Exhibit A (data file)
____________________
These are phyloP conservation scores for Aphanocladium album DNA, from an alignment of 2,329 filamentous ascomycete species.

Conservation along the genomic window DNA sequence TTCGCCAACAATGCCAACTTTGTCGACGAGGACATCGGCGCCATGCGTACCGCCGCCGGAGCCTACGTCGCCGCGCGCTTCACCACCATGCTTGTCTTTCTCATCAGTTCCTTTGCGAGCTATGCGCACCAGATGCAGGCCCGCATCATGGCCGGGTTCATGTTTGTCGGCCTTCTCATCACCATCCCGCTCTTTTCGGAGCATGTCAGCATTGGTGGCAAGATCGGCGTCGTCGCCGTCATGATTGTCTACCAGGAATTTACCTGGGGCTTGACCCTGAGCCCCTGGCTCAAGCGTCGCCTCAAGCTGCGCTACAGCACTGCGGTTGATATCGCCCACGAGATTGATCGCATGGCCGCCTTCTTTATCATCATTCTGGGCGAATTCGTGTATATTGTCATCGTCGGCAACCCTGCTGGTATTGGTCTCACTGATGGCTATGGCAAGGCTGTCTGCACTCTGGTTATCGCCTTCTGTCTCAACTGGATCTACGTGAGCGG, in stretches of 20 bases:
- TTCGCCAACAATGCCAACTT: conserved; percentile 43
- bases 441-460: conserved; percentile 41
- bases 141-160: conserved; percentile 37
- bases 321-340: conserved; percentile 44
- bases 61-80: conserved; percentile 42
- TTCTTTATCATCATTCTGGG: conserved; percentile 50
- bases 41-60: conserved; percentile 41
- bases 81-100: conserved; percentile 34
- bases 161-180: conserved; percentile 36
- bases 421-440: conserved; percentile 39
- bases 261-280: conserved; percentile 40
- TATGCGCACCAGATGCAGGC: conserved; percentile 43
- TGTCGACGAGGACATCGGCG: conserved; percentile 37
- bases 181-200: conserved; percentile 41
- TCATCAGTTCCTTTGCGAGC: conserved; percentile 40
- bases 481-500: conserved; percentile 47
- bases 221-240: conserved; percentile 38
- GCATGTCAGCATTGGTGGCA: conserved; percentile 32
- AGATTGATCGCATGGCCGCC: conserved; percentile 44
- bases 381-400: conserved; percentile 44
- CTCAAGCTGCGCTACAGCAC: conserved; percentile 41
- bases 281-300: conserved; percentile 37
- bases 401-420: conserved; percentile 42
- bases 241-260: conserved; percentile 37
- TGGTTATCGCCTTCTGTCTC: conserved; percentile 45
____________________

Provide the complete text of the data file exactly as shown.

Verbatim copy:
These are phyloP conservation scores for Aphanocladium album DNA, from an alignment of 2,329 filamentous ascomycete species.

Conservation along the genomic window DNA sequence TTCGCCAACAATGCCAACTTTGTCGACGAGGACATCGGCGCCATGCGTACCGCCGCCGGAGCCTACGTCGCCGCGCGCTTCACCACCATGCTTGTCTTTCTCATCAGTTCCTTTGCGAGCTATGCGCACCAGATGCAGGCCCGCATCATGGCCGGGTTCATGTTTGTCGGCCTTCTCATCACCATCCCGCTCTTTTCGGAGCATGTCAGCATTGGTGGCAAGATCGGCGTCGTCGCCGTCATGATTGTCTACCAGGAATTTACCTGGGGCTTGACCCTGAGCCCCTGGCTCAAGCGTCGCCTCAAGCTGCGCTACAGCACTGCGGTTGATATCGCCCACGAGATTGATCGCATGGCCGCCTTCTTTATCATCATTCTGGGCGAATTCGTGTATATTGTCATCGTCGGCAACCCTGCTGGTATTGGTCTCACTGATGGCTATGGCAAGGCTGTCTGCACTCTGGTTATCGCCTTCTGTCTCAACTGGATCTACGTGAGCGG, in stretches of 20 bases:
- TTCGCCAACAATGCCAACTT: conserved; percentile 43
- bases 441-460: conserved; percentile 41
- bases 141-160: conserved; percentile 37
- bases 321-340: conserved; percentile 44
- bases 61-80: conserved; percentile 42
- TTCTTTATCATCATTCTGGG: conserved; percentile 50
- bases 41-60: conserved; percentile 41
- bases 81-100: conserved; percentile 34
- bases 161-180: conserved; percentile 36
- bases 421-440: conserved; percentile 39
- bases 261-280: conserved; percentile 40
- TATGCGCACCAGATGCAGGC: conserved; percentile 43
- TGTCGACGAGGACATCGGCG: conserved; percentile 37
- bases 181-200: conserved; percentile 41
- TCATCAGTTCCTTTGCGAGC: conserved; percentile 40
- bases 481-500: conserved; percentile 47
- bases 221-240: conserved; percentile 38
- GCATGTCAGCATTGGTGGCA: conserved; percentile 32
- AGATTGATCGCATGGCCGCC: conserved; percentile 44
- bases 381-400: conserved; percentile 44
- CTCAAGCTGCGCTACAGCAC: conserved; percentile 41
- bases 281-300: conserved; percentile 37
- bases 401-420: conserved; percentile 42
- bases 241-260: conserved; percentile 37
- TGGTTATCGCCTTCTGTCTC: conserved; percentile 45